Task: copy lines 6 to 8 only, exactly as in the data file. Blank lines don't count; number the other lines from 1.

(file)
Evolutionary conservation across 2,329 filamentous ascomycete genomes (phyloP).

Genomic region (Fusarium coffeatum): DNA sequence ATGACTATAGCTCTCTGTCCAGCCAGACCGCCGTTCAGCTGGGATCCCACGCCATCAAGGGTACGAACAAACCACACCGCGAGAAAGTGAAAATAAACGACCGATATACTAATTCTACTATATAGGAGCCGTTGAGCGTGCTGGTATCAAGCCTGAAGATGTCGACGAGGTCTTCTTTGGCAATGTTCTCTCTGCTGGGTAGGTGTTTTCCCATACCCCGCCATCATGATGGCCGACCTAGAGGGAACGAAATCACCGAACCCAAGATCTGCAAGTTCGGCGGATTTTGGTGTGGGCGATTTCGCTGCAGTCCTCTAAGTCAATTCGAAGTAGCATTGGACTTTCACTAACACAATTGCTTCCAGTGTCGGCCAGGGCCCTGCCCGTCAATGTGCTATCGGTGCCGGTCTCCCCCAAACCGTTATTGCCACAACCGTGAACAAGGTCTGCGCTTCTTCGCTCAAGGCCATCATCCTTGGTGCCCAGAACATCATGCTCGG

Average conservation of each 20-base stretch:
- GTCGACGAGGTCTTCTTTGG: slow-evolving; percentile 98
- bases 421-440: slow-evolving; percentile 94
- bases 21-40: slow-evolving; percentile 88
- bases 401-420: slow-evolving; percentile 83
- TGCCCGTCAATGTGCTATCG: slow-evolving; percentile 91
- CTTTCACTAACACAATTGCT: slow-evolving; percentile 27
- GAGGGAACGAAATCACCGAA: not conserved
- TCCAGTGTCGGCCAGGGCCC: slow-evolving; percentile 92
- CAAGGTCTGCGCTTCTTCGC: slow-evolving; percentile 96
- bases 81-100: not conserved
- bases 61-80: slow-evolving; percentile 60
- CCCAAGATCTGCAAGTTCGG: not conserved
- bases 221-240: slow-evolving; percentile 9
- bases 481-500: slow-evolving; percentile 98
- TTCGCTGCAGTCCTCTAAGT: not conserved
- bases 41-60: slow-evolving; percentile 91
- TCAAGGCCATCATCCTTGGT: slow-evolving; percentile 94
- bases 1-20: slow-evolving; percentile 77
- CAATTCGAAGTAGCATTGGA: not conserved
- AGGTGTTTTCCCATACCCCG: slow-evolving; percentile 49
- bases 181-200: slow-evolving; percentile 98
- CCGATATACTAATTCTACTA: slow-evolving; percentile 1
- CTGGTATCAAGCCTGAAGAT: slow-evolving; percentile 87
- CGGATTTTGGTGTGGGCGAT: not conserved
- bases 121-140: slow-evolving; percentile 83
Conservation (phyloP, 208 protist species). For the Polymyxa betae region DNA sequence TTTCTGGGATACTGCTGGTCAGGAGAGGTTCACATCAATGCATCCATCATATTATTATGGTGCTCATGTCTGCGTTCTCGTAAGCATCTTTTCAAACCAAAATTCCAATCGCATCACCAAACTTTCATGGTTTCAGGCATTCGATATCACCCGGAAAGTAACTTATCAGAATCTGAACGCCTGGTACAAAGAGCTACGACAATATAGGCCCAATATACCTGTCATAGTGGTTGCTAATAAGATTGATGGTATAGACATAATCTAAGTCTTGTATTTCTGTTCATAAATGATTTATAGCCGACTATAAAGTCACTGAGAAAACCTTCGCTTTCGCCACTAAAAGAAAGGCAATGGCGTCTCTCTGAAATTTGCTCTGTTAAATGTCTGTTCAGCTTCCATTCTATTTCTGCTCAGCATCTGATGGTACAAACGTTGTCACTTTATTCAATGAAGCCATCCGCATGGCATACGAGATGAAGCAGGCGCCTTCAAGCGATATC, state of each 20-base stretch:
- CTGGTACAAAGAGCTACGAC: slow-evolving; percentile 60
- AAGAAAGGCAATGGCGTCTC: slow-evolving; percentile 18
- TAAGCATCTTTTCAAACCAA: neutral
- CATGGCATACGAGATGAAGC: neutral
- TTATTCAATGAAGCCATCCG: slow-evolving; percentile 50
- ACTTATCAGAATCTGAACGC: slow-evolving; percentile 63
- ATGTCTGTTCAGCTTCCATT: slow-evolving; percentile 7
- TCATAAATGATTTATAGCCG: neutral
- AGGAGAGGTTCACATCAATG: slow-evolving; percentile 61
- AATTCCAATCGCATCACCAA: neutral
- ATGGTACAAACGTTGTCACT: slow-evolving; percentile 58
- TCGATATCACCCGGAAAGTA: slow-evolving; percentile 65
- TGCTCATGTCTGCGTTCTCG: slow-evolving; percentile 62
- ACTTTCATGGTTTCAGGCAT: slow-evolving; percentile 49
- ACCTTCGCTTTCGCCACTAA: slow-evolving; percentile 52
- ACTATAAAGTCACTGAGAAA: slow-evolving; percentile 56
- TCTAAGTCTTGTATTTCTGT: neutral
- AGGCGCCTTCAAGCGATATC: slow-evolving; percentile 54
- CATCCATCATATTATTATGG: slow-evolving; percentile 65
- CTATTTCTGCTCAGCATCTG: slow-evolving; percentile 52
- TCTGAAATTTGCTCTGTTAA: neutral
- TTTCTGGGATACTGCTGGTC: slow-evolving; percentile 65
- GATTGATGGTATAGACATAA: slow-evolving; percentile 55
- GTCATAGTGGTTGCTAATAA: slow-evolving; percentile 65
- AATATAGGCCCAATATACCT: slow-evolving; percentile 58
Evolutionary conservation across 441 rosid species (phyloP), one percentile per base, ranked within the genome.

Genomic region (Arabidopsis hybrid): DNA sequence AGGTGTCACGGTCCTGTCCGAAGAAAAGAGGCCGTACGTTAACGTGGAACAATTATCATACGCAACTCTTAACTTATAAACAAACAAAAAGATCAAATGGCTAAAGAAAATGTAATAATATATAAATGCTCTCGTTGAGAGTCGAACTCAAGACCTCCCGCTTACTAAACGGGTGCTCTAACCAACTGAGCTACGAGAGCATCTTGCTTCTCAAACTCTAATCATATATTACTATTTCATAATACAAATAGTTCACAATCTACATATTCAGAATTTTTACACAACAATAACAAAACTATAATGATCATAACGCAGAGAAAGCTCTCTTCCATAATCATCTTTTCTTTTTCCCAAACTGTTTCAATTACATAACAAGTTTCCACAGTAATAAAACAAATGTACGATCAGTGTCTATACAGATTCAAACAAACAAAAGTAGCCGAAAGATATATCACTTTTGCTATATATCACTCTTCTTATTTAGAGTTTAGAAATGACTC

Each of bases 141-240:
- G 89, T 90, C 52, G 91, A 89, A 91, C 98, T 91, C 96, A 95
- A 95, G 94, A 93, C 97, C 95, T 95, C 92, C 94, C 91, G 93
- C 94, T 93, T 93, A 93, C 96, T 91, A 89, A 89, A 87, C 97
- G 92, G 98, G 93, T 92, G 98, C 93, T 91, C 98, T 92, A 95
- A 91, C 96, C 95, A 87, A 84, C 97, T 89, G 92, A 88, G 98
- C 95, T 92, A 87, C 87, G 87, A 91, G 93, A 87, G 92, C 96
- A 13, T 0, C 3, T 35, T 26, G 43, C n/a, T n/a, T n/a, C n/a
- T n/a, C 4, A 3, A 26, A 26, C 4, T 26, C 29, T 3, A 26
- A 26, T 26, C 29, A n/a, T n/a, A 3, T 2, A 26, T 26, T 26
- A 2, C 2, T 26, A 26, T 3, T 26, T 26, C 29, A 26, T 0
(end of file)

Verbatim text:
- bases 21-40: slow-evolving; percentile 88
- bases 401-420: slow-evolving; percentile 83
- TGCCCGTCAATGTGCTATCG: slow-evolving; percentile 91